US5856092A (en) * 1989-02-13 1999-01-05 Geneco Pty Ltd Detection of a nucleic acid sequence or a change therein
US5087617A (en) * 1989-02-15 1992-02-11 Board Of Regents, The University Of Texas System Methods and compositions for treatment of cancer using oligonucleotides
US5380645A (en) * 1989-03-16 1995-01-10 The Johns Hopkins University Generalized method for assessment of colorectal carcinoma
US5527676A (en) * 1989-03-29 1996-06-18 The Johns Hopkins University Detection of loss of the wild-type P53 gene and kits therefor
US5196167A (en) * 1989-04-04 1993-03-23 Helena Laboratories Corporation Fecal occult blood test product with positive and negative controls
US5759777A (en) * 1989-04-05 1998-06-02 Amoco Corporation Hybridization promotion reagents
US6518026B2 (en) * 1989-06-01 2003-02-11 Invitrogen Corporation Process for controlling contamination of nucleic acid amplification reactions
US5302509A (en) * 1989-08-14 1994-04-12 Beckman Instruments, Inc. Method for sequencing polynucleotides
US5185244A (en) * 1989-12-08 1993-02-09 Emory University Genetic test for hereditary neuromuscular disease
US5532108A (en) * 1990-01-04 1996-07-02 The Johns Hopkins University Gene deleted in colorectal cancer of humans
US5650281A (en) * 1990-01-04 1997-07-22 The Johns Hopkins University Diagnosis using DCC gene
US6013431A (en) * 1990-02-16 2000-01-11 Molecular Tool, Inc. Method for determining specific nucleotide variations by primer extension in the presence of mixture of labeled nucleotides and terminators
US5126239A (en) * 1990-03-14 1992-06-30 E. I. Du Pont De Nemours And Company Process for detecting polymorphisms on the basis of nucleotide differences
US5296349A (en) * 1990-06-14 1994-03-22 Emory University Molecular genetic test for myoclonic epilepsy
US5382510A (en) * 1990-06-27 1995-01-17 The Trustees Of Princeton University Methods of diagnosing pre-cancer or cancer states using probes for detecting mutant p53
US5508164A (en) * 1990-10-29 1996-04-16 Dekalb Genetics Corporation Isolation of biological materials using magnetic particles
US5627032A (en) * 1990-12-24 1997-05-06 Ulanovsky; Levy Composite primers for nucleic acids
US5648212A (en) * 1991-01-16 1997-07-15 The John Hopkins University Detection of inherited and somatic mutations of APC gene in colorectal cancer of humans
US5380647A (en) * 1991-02-05 1995-01-10 Farrokh Saidi Simple test for detecting carcinoembryonic antigen in stool
US5514547A (en) * 1991-02-05 1996-05-07 Lifecodes Corporation Molecular genetic identification using probes that recognize polymorphic loci
US5888819A (en) * 1991-03-05 1999-03-30 Molecular Tool, Inc. Method for determining nucleotide identity through primer extension
US5330892A (en) * 1991-03-13 1994-07-19 The Johns Hopkins University MCC gene (mutated in colorectal cancer) used for diagnosis of cancer in humans
US5378602A (en) * 1991-05-29 1995-01-03 The Government Of The United States Of America As Represented By The Secretary Of The Department Of Health And Human Services Highly informative microsatellite repeat polymorphic DNA markers twenty-[seven]six
US6177251B1 (en) * 1992-04-01 2001-01-23 The Johns Hopkins University Method for detection of target nucleic acid by analysis of stool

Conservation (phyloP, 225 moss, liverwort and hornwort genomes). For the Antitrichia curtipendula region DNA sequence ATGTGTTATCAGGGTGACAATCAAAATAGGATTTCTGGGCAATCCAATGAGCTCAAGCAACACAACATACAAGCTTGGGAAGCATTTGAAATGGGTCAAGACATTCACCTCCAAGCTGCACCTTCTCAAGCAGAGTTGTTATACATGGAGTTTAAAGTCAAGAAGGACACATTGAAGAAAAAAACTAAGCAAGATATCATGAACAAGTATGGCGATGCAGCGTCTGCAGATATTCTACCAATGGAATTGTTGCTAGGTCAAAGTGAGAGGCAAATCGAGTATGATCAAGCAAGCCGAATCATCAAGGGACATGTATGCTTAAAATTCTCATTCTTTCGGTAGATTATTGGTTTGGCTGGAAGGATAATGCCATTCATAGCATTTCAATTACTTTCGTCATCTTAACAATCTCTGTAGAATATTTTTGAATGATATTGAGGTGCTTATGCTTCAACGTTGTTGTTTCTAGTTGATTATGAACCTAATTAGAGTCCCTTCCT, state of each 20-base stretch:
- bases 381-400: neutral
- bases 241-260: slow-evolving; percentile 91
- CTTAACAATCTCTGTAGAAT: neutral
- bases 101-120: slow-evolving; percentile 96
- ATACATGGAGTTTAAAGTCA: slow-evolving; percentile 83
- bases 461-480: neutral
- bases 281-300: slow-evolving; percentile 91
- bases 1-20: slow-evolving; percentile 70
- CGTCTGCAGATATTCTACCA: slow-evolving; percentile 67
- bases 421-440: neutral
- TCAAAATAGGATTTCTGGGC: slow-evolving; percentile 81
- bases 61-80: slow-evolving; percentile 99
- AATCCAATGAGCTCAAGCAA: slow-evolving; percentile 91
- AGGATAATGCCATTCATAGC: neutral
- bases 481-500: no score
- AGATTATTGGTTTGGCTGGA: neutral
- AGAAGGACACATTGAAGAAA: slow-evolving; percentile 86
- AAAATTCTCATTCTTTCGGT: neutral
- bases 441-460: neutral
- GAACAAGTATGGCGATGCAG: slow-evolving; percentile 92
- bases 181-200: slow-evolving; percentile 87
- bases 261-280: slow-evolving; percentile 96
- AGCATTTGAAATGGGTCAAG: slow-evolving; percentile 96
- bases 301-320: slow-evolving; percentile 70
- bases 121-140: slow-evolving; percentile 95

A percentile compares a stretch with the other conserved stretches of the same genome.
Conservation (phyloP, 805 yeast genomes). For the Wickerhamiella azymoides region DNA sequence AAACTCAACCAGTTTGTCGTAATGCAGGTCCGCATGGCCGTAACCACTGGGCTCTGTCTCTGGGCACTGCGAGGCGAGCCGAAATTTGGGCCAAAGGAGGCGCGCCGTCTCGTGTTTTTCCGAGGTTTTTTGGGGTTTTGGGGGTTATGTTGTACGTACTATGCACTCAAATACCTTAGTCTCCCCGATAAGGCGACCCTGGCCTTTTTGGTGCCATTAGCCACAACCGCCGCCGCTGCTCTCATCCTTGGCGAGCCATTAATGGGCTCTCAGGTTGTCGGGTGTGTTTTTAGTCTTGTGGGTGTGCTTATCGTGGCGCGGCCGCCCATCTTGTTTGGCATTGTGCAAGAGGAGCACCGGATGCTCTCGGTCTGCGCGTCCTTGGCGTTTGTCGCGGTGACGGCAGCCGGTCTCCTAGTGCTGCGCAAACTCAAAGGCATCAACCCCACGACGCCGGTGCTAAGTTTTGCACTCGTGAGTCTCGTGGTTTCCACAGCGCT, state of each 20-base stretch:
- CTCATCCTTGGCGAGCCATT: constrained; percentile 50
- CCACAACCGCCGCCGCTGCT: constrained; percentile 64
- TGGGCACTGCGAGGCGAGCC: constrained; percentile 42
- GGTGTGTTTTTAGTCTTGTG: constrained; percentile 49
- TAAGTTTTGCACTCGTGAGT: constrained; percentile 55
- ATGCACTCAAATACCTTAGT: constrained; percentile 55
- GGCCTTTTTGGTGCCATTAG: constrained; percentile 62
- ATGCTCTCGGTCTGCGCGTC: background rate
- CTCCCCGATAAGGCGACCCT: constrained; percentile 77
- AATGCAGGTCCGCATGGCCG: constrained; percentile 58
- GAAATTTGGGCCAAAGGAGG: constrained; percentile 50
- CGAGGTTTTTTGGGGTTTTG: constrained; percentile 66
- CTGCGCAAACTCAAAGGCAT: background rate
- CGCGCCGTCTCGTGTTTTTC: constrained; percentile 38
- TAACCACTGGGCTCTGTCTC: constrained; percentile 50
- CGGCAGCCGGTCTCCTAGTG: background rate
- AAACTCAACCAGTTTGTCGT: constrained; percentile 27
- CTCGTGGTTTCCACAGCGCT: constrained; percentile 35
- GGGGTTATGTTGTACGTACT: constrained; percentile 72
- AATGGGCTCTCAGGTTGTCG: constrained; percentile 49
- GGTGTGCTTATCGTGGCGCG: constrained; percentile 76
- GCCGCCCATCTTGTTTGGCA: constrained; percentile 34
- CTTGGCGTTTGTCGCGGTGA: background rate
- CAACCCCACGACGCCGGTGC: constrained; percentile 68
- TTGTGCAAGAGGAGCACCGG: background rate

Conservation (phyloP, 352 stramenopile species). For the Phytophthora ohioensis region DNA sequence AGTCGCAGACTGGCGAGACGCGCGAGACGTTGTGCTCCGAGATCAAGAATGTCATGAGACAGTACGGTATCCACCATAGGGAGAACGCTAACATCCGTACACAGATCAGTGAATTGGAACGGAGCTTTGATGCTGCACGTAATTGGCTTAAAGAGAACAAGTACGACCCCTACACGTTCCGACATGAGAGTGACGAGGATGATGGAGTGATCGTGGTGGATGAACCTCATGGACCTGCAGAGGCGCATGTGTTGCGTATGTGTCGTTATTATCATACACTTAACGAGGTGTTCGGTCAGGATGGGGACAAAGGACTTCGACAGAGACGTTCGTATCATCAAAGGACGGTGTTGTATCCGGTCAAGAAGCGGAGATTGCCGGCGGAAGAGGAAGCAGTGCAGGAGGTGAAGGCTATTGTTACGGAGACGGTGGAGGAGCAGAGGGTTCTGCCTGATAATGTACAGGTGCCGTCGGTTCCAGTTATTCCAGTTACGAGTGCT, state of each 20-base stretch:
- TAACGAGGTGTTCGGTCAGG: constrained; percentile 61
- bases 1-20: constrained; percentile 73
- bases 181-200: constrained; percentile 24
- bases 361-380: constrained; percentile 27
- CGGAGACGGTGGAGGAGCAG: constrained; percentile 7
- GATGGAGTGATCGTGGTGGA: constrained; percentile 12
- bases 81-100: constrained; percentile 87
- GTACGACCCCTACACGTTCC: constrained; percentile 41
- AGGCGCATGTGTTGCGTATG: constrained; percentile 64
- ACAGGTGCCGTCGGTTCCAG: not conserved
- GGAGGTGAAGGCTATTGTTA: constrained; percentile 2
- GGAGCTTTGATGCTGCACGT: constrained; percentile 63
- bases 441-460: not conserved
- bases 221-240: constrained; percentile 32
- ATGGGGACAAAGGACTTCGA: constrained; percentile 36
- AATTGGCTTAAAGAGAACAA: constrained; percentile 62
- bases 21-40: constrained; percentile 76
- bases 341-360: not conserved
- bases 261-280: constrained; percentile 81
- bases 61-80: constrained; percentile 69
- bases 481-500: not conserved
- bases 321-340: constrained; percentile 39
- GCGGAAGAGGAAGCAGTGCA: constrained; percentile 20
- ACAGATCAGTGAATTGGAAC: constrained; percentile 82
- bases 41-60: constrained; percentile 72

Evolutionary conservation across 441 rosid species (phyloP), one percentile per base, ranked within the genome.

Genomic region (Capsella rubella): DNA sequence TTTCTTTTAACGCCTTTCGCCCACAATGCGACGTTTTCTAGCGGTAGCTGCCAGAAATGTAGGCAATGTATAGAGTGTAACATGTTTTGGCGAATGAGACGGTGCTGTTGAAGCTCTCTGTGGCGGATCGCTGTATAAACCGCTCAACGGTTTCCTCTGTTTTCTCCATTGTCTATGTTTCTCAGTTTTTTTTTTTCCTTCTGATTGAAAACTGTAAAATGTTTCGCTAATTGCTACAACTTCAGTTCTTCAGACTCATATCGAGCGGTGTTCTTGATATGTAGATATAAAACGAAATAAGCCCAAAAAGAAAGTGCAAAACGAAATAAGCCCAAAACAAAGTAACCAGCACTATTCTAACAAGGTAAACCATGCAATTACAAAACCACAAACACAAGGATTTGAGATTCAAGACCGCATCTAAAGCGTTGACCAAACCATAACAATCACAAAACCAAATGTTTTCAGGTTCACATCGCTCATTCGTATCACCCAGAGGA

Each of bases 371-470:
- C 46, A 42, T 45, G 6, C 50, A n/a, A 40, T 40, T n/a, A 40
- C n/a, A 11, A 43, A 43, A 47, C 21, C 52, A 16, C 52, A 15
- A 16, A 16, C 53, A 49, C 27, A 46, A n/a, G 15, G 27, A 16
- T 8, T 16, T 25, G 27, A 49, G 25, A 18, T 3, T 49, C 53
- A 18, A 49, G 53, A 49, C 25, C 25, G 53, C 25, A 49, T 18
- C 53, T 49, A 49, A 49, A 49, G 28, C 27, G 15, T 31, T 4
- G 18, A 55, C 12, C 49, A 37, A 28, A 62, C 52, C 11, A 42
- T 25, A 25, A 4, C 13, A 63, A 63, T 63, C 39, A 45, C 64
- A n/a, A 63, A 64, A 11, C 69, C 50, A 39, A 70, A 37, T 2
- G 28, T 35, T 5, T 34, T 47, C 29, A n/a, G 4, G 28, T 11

US5910407A (en) * 1992-04-01 1999-06-08 The Johns Hopkins University School Of Medicine Method for detection of target nucleic acid by analysis of stool
US5496699A (en) * 1992-04-27 1996-03-05 Trustees Of Darmouth College Detection of allele - specific mutagens
US6020124A (en) * 1992-04-27 2000-02-01 Trustees Of Dartmouth College Detection of soluble gene sequences in biological fluids
US5489508A (en) * 1992-05-13 1996-02-06 University Of Texas System Board Of Regents Therapy and diagnosis of conditions related to telomere length and/or telomerase activity
US5650277A (en) * 1992-07-02 1997-07-22 Diagenetics Ltd. Method of determining the presence and quantifying the number of di- and trinucleotide repeats
US5710028A (en) * 1992-07-02 1998-01-20 Eyal; Nurit Method of quick screening and identification of specific DNA sequences by single nucleotide primer extension and kits therefor
US5409586A (en) * 1992-08-26 1995-04-25 Hitachi, Ltd. Method for analyzing nucleic acid or protein and apparatus therefor
US5633134A (en) * 1992-10-06 1997-05-27 Ig Laboratories, Inc. Method for simultaneously detecting multiple mutations in a DNA sample
US5616463A (en) * 1992-11-12 1997-04-01 The United States Of America As Represented By The Secretary Department Of Health And Human Services Methods for determining the presence of functional p53 in mammalian cells
US5331973A (en) * 1993-03-15 1994-07-26 Fiedler Paul N Method for obtaining stool samples for gastrointestinal cancer testing
US5492808A (en) * 1993-05-05 1996-02-20 The Johns Hopkins University Means for detecting familial colon cancer (FCC)
US5726019A (en) * 1993-11-12 1998-03-10 The Johns Hopkins University School Of Medicine Analysis of sputum by amplification and detection of mutant nucleic acid sequences
US5610287A (en) * 1993-12-06 1997-03-11 Molecular Tool, Inc. Method for immobilizing nucleic acid molecules
US5635352A (en) * 1993-12-08 1997-06-03 Chiron Corporation Solution phase nucleic acid sandwich assays having reduced background noise
US5709998A (en) * 1993-12-15 1998-01-20 The Johns Hopkins University Molecular diagnosis of familial adenomatous polyposis
US6265229B1 (en) * 1994-03-10 2001-07-24 Oystein Fodstad Method and device for detection of specific target cells in specialized or mixed cell populations and solutions containing mixed cell populations
US5496470A (en) * 1994-05-27 1996-03-05 Barnes International, Inc. Magnetic separator
US5512441A (en) * 1994-11-15 1996-04-30 American Health Foundation Quantative method for early detection of mutant alleles and diagnostic kits for carrying out the method